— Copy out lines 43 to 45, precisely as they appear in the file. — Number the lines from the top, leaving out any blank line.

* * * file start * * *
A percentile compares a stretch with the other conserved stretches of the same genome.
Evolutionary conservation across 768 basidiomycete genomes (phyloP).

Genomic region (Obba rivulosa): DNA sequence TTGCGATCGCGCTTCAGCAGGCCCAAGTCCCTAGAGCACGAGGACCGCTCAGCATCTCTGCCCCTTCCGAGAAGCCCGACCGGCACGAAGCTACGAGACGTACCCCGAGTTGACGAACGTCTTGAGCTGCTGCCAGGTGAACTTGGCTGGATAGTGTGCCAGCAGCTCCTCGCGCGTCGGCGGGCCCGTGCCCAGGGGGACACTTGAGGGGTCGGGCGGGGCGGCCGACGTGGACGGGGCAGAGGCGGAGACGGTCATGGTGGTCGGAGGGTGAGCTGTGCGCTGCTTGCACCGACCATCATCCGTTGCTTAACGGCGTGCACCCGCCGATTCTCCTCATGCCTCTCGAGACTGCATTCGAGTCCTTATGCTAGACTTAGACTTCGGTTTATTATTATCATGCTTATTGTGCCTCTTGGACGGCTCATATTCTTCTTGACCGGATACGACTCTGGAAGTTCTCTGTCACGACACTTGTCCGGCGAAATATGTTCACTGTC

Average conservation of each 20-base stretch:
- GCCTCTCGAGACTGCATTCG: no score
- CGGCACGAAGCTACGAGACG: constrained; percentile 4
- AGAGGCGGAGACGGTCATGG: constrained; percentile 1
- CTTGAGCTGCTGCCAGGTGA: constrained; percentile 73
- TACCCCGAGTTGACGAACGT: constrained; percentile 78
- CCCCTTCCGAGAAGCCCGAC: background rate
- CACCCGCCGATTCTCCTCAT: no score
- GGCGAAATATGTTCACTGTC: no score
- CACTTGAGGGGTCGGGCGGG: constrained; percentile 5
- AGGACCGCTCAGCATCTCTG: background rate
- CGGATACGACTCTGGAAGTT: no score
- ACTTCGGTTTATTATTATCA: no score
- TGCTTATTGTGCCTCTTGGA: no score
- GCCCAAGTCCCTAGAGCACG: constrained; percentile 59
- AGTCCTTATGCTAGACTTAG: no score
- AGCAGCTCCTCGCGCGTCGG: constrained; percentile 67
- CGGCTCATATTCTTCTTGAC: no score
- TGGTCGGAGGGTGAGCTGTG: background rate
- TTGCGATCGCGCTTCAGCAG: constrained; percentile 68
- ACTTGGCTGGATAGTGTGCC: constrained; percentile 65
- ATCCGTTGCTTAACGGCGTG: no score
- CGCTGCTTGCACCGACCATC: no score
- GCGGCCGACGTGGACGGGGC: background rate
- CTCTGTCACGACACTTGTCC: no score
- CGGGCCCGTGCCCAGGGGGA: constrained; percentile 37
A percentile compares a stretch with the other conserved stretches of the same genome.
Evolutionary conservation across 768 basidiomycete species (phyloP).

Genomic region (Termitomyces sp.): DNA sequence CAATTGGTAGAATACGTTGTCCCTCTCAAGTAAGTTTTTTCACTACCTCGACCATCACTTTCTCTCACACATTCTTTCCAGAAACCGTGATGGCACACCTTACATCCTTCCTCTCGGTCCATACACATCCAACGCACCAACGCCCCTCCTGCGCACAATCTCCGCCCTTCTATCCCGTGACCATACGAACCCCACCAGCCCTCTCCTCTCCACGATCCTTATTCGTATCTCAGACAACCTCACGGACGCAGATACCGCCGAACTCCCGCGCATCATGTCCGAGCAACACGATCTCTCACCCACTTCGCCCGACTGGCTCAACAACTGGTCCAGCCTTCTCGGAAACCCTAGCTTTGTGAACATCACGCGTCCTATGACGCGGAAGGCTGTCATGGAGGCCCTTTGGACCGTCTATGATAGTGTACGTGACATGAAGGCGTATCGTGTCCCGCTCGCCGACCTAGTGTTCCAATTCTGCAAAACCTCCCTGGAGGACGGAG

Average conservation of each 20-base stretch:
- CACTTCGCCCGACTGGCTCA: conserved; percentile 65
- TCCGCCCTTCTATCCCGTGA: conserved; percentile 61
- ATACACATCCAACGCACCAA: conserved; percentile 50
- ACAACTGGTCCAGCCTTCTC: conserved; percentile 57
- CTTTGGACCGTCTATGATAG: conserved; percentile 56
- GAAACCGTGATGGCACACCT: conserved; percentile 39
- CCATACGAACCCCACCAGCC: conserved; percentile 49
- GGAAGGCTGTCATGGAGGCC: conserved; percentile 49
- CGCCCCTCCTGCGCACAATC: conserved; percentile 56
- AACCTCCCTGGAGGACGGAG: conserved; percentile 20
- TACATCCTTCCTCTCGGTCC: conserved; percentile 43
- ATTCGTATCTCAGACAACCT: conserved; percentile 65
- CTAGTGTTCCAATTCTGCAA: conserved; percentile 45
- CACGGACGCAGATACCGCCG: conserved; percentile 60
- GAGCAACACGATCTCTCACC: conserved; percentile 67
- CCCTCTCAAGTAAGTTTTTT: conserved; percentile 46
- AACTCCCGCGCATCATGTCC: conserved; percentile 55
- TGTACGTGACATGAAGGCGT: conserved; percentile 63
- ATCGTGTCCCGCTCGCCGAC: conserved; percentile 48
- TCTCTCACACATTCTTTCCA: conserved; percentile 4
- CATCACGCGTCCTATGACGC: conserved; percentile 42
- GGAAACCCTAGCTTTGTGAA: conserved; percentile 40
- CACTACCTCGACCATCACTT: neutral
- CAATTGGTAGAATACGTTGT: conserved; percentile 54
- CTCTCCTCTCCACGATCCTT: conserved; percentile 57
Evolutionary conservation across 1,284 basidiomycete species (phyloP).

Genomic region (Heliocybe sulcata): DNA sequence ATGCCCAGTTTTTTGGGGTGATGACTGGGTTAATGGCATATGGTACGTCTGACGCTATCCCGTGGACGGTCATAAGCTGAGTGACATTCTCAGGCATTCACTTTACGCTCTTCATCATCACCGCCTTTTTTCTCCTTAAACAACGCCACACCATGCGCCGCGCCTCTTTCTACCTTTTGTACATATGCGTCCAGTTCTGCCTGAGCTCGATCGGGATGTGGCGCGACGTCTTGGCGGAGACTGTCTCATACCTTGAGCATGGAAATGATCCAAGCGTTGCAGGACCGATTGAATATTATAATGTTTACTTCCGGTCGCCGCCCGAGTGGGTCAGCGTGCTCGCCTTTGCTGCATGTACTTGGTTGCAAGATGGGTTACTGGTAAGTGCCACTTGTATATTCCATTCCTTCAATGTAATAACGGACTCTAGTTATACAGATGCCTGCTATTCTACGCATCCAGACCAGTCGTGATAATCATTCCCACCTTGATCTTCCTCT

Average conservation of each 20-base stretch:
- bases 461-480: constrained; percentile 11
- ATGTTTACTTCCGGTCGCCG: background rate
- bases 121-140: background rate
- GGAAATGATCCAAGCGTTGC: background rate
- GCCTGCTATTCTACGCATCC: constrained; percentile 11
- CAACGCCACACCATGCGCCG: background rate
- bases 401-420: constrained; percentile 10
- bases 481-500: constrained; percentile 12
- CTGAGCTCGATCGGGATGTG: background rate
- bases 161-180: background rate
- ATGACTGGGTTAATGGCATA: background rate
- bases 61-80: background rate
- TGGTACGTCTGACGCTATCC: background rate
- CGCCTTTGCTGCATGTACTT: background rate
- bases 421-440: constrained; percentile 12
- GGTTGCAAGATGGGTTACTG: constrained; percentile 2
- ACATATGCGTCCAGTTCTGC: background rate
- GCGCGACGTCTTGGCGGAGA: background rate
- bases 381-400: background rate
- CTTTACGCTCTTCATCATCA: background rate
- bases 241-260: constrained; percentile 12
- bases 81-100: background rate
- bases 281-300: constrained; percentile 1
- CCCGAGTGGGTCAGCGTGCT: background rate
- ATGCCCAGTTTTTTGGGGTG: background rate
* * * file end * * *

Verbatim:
- AACCTCCCTGGAGGACGGAG: conserved; percentile 20
- TACATCCTTCCTCTCGGTCC: conserved; percentile 43
- ATTCGTATCTCAGACAACCT: conserved; percentile 65